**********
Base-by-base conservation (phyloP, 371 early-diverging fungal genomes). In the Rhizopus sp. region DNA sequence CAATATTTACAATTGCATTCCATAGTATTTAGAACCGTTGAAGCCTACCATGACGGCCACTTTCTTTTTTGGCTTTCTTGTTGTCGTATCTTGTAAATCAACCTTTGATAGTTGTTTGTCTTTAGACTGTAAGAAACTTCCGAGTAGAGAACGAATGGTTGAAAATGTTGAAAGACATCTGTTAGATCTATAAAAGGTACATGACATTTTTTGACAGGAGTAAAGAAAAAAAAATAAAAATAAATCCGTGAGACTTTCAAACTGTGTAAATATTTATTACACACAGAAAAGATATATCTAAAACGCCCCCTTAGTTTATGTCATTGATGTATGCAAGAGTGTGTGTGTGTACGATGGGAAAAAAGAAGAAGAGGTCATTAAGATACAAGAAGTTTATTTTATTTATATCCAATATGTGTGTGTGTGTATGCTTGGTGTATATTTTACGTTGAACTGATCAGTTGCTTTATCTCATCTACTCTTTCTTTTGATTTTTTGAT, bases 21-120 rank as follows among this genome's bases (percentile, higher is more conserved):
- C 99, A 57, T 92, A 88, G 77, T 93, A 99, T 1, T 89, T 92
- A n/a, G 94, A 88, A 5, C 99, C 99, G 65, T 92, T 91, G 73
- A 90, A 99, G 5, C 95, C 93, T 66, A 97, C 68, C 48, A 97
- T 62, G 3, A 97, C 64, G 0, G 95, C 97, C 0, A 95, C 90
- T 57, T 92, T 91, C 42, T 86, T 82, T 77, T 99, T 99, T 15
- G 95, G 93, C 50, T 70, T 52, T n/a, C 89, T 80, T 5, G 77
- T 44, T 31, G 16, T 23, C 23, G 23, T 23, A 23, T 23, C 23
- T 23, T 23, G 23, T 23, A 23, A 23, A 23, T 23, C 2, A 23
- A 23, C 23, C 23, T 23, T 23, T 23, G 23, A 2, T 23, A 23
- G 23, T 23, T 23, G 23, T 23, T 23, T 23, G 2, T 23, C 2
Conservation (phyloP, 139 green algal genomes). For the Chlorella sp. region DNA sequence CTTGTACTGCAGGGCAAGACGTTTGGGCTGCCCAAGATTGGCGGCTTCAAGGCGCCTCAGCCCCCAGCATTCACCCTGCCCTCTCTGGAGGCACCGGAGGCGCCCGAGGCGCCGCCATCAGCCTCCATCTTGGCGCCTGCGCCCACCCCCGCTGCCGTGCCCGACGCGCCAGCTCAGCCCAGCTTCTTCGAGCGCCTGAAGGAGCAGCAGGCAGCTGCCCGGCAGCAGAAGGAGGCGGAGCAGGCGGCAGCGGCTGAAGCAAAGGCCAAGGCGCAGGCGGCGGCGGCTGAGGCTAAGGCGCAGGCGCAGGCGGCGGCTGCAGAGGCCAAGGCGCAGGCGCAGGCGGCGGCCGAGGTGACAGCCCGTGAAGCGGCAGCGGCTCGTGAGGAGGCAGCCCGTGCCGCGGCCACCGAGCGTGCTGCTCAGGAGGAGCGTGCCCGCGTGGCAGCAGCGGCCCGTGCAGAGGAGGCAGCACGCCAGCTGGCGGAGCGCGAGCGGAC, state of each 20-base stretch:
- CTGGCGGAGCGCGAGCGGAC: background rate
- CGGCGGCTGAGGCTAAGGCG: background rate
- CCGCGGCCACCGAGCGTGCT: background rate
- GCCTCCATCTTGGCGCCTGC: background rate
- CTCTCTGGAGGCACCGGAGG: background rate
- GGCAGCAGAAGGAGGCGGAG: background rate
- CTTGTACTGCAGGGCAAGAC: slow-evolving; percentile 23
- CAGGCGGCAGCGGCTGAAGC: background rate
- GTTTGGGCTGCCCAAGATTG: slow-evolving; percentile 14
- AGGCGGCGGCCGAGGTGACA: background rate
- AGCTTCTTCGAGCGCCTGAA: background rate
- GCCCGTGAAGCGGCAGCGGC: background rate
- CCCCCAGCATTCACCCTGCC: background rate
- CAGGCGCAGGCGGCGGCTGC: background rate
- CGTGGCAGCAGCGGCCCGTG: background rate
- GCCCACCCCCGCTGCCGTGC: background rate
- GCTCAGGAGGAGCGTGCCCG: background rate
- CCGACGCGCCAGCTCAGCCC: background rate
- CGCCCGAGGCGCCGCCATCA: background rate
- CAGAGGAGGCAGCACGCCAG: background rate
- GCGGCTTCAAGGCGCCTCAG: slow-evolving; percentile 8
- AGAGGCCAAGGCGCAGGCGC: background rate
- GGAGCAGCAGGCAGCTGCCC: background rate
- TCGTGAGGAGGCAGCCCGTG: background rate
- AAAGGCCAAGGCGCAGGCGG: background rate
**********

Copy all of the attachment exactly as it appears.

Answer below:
Base-by-base conservation (phyloP, 371 early-diverging fungal genomes). In the Rhizopus sp. region DNA sequence CAATATTTACAATTGCATTCCATAGTATTTAGAACCGTTGAAGCCTACCATGACGGCCACTTTCTTTTTTGGCTTTCTTGTTGTCGTATCTTGTAAATCAACCTTTGATAGTTGTTTGTCTTTAGACTGTAAGAAACTTCCGAGTAGAGAACGAATGGTTGAAAATGTTGAAAGACATCTGTTAGATCTATAAAAGGTACATGACATTTTTTGACAGGAGTAAAGAAAAAAAAATAAAAATAAATCCGTGAGACTTTCAAACTGTGTAAATATTTATTACACACAGAAAAGATATATCTAAAACGCCCCCTTAGTTTATGTCATTGATGTATGCAAGAGTGTGTGTGTGTACGATGGGAAAAAAGAAGAAGAGGTCATTAAGATACAAGAAGTTTATTTTATTTATATCCAATATGTGTGTGTGTGTATGCTTGGTGTATATTTTACGTTGAACTGATCAGTTGCTTTATCTCATCTACTCTTTCTTTTGATTTTTTGAT, bases 21-120 rank as follows among this genome's bases (percentile, higher is more conserved):
- C 99, A 57, T 92, A 88, G 77, T 93, A 99, T 1, T 89, T 92
- A n/a, G 94, A 88, A 5, C 99, C 99, G 65, T 92, T 91, G 73
- A 90, A 99, G 5, C 95, C 93, T 66, A 97, C 68, C 48, A 97
- T 62, G 3, A 97, C 64, G 0, G 95, C 97, C 0, A 95, C 90
- T 57, T 92, T 91, C 42, T 86, T 82, T 77, T 99, T 99, T 15
- G 95, G 93, C 50, T 70, T 52, T n/a, C 89, T 80, T 5, G 77
- T 44, T 31, G 16, T 23, C 23, G 23, T 23, A 23, T 23, C 23
- T 23, T 23, G 23, T 23, A 23, A 23, A 23, T 23, C 2, A 23
- A 23, C 23, C 23, T 23, T 23, T 23, G 23, A 2, T 23, A 23
- G 23, T 23, T 23, G 23, T 23, T 23, T 23, G 2, T 23, C 2
Conservation (phyloP, 139 green algal genomes). For the Chlorella sp. region DNA sequence CTTGTACTGCAGGGCAAGACGTTTGGGCTGCCCAAGATTGGCGGCTTCAAGGCGCCTCAGCCCCCAGCATTCACCCTGCCCTCTCTGGAGGCACCGGAGGCGCCCGAGGCGCCGCCATCAGCCTCCATCTTGGCGCCTGCGCCCACCCCCGCTGCCGTGCCCGACGCGCCAGCTCAGCCCAGCTTCTTCGAGCGCCTGAAGGAGCAGCAGGCAGCTGCCCGGCAGCAGAAGGAGGCGGAGCAGGCGGCAGCGGCTGAAGCAAAGGCCAAGGCGCAGGCGGCGGCGGCTGAGGCTAAGGCGCAGGCGCAGGCGGCGGCTGCAGAGGCCAAGGCGCAGGCGCAGGCGGCGGCCGAGGTGACAGCCCGTGAAGCGGCAGCGGCTCGTGAGGAGGCAGCCCGTGCCGCGGCCACCGAGCGTGCTGCTCAGGAGGAGCGTGCCCGCGTGGCAGCAGCGGCCCGTGCAGAGGAGGCAGCACGCCAGCTGGCGGAGCGCGAGCGGAC, state of each 20-base stretch:
- CTGGCGGAGCGCGAGCGGAC: background rate
- CGGCGGCTGAGGCTAAGGCG: background rate
- CCGCGGCCACCGAGCGTGCT: background rate
- GCCTCCATCTTGGCGCCTGC: background rate
- CTCTCTGGAGGCACCGGAGG: background rate
- GGCAGCAGAAGGAGGCGGAG: background rate
- CTTGTACTGCAGGGCAAGAC: slow-evolving; percentile 23
- CAGGCGGCAGCGGCTGAAGC: background rate
- GTTTGGGCTGCCCAAGATTG: slow-evolving; percentile 14
- AGGCGGCGGCCGAGGTGACA: background rate
- AGCTTCTTCGAGCGCCTGAA: background rate
- GCCCGTGAAGCGGCAGCGGC: background rate
- CCCCCAGCATTCACCCTGCC: background rate
- CAGGCGCAGGCGGCGGCTGC: background rate
- CGTGGCAGCAGCGGCCCGTG: background rate
- GCCCACCCCCGCTGCCGTGC: background rate
- GCTCAGGAGGAGCGTGCCCG: background rate
- CCGACGCGCCAGCTCAGCCC: background rate
- CGCCCGAGGCGCCGCCATCA: background rate
- CAGAGGAGGCAGCACGCCAG: background rate
- GCGGCTTCAAGGCGCCTCAG: slow-evolving; percentile 8
- AGAGGCCAAGGCGCAGGCGC: background rate
- GGAGCAGCAGGCAGCTGCCC: background rate
- TCGTGAGGAGGCAGCCCGTG: background rate
- AAAGGCCAAGGCGCAGGCGG: background rate